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At Douse & Co. we're great believers in the power of bathing to enhance physical and mental health. Soaking in hot water – a therapy almost as old as time – is full of proven benefits, from lowering blood pressure and reducing stress, to relieving skin conditions. Add therapeutic minerals and fragrant bubbles to the mix and the pamper sesh begins. We're on a mission to convert those who say they're not bath people with products that make soaking a ritual to savour. 



The mineral base of all of our salt soaks is a blend of epsom salts, pink Himalayan sea salt, and Pacific sea salt, plus a natural, gentle plant oil to soften the skin. These high quality minerals have been said to:

  • Relax the body. Dissolved in water, salts – and specifically epsom salts – are easily absorbed by the skin, immediately working to promote the production of serotonin, and to reduce cortisol levels. A salt soak is a great way to up your magnesium intake, in turn aiding sleep and decreasing stress.
  • Relieve sore muscles. Tired feet, period pain and the after-effects of #legday at the gym can all be improved with a soak.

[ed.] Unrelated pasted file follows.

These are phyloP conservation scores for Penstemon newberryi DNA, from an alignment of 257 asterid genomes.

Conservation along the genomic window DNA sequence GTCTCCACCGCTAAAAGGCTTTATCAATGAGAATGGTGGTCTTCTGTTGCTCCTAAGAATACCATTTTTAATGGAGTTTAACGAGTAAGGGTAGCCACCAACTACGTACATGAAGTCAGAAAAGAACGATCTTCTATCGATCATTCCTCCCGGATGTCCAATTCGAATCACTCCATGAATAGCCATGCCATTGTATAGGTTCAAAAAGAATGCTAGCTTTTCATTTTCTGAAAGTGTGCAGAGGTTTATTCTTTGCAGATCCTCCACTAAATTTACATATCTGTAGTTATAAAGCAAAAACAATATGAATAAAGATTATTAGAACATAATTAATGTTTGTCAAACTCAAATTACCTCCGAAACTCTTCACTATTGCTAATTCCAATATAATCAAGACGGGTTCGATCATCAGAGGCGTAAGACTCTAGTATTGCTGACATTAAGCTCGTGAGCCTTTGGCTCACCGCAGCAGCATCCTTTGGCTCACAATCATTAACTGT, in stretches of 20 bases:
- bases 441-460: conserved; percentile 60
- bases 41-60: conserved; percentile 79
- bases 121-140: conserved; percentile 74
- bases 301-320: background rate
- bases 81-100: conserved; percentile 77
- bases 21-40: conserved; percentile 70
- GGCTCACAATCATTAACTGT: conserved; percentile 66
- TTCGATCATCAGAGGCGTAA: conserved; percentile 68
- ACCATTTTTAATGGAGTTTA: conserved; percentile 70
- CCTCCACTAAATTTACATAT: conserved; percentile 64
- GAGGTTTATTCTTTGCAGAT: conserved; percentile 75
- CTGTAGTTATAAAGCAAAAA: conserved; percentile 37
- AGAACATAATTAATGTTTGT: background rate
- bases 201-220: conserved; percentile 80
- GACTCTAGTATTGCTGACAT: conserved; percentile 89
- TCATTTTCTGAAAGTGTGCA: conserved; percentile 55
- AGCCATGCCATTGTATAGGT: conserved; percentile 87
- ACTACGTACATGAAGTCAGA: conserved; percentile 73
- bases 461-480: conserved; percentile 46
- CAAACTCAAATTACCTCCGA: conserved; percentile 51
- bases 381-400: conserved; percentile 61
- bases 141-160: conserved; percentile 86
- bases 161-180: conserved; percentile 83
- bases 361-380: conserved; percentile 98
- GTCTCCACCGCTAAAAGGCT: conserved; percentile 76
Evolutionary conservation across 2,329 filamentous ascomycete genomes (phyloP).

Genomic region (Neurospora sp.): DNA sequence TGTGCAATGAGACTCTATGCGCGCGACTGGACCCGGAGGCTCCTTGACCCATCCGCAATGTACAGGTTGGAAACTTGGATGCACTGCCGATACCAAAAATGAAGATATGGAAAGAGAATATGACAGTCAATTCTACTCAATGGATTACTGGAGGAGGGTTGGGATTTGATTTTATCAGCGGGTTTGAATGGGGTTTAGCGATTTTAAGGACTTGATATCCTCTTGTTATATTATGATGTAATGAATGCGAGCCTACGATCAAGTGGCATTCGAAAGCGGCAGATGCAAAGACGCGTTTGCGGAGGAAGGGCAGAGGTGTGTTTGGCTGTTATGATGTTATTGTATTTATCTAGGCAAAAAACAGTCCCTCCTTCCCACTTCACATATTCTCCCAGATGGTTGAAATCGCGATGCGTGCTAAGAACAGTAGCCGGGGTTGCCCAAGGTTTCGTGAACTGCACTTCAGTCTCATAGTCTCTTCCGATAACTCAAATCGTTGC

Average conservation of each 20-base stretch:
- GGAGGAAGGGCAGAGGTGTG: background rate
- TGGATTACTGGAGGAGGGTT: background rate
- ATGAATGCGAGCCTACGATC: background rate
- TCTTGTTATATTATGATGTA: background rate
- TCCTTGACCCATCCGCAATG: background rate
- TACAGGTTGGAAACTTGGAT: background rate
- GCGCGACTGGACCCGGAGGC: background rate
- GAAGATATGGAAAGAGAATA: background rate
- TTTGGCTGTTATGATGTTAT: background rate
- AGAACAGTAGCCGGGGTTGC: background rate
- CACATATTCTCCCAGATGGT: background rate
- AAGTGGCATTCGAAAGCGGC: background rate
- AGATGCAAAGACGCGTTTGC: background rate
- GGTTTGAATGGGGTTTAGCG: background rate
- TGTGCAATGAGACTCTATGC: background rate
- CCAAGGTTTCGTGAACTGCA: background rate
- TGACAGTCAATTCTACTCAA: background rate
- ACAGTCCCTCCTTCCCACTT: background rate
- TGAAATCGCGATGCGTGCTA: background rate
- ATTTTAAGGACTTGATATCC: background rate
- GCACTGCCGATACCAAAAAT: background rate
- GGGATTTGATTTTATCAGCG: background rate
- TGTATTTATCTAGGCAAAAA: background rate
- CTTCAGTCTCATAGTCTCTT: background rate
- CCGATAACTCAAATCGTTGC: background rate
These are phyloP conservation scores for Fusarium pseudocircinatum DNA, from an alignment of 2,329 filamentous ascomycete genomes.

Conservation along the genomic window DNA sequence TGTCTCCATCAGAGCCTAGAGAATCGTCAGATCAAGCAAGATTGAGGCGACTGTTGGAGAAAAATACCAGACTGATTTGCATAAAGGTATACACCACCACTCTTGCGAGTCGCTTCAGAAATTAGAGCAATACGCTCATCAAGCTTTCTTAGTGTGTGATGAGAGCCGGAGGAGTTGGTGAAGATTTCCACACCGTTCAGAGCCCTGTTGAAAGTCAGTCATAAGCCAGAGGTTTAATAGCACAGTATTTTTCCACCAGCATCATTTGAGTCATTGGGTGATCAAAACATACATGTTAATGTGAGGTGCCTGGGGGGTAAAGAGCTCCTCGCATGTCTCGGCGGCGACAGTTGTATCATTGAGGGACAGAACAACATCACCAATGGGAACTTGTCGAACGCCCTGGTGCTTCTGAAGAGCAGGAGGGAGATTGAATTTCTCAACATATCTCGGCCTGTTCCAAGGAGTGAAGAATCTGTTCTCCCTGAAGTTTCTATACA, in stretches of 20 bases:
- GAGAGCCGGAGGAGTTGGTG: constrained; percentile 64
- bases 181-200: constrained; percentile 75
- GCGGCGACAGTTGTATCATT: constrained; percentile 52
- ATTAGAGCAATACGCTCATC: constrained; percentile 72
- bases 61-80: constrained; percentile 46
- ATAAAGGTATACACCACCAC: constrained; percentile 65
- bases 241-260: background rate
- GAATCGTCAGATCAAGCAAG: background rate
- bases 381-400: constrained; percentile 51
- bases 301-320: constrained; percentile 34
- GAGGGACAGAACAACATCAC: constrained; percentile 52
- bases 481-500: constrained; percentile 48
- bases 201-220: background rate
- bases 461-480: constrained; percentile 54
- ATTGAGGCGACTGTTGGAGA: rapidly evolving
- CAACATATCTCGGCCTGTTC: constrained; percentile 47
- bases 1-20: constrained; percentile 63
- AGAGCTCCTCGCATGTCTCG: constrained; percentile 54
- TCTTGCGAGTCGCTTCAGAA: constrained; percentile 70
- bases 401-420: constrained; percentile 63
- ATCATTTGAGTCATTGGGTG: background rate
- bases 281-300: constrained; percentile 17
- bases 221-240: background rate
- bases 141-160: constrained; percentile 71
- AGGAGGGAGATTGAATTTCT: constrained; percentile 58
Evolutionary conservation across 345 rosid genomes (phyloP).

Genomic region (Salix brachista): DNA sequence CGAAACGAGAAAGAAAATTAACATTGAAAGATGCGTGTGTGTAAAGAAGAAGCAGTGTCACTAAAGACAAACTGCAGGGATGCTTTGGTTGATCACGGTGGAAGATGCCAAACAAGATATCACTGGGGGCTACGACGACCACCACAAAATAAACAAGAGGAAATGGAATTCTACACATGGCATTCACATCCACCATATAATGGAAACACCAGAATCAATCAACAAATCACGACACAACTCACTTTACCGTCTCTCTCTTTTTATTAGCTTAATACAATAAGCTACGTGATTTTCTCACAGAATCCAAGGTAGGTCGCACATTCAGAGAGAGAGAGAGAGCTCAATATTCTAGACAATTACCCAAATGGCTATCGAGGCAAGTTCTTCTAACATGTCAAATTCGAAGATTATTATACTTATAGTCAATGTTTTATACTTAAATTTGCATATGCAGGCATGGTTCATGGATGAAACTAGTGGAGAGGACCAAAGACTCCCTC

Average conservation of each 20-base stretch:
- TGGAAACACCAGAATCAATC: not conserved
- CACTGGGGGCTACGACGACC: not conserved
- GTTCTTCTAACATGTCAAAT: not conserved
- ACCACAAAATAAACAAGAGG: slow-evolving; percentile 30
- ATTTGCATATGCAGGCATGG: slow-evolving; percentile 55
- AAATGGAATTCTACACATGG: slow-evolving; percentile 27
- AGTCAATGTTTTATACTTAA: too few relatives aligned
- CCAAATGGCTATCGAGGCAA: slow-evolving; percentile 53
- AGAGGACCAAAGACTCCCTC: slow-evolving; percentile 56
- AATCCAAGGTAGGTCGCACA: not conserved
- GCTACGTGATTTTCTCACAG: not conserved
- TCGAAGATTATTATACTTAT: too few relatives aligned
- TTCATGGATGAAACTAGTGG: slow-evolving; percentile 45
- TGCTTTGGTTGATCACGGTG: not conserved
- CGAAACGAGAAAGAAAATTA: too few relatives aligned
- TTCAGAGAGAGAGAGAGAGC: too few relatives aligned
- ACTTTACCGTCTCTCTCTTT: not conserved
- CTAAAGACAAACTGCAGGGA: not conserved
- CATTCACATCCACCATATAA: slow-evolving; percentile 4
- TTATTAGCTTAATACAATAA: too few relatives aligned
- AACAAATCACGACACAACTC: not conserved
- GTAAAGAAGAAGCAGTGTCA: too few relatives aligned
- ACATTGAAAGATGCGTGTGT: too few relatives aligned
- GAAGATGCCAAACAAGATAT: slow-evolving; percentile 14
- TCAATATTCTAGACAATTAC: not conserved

• Boost circulation. Crucial in winter when cold feet can stop you (or your partner) sleeping!
  • Exfoliate the skin. A gentle alternative to using rough scrubs on the skin, a salt soak does all the exfoliating work while you simply lie back and relax.
  • Soften the skin. The addition of peach kernel and evening primrose oils in our blends adds an additional moisturising effect, leaving skin silky and smooth, without any added chemicals.


Douse & Co. proudly follows in the traditions of many ancient civilisations before us. Salt and the sea have long been associated with wellbeing, health and therapy. The Ancient Greeks soaked in hot sea water tubs and performed all manner of marine bathing rituals, from seaweed body wraps to hydrotherapy. The elaborate bathing rituals of Ancient Indians – involving three daily baths – is documented in Hindu text the grihya sutras. Meanwhile, the Romans considered bathing an art form. They built ornate baths, thermae, to harness natural hot springs where they'd socialise for whole days and nights. 

If you're a fan of period dramas you'll have likely encountered characters "taking in the sea air". In 1753, English physician and author Charles Russel published The Uses of Sea Water, which sent people flocking to the coast in Britain and France for the curative properties of the seaside. In the centuries that followed, the underlying scientific benefits of salt bathing were researched and documented, and spas, baths and hydrotherapies cemented as pillar of wellbeing. 


Check out our recipe for our perfect bath here.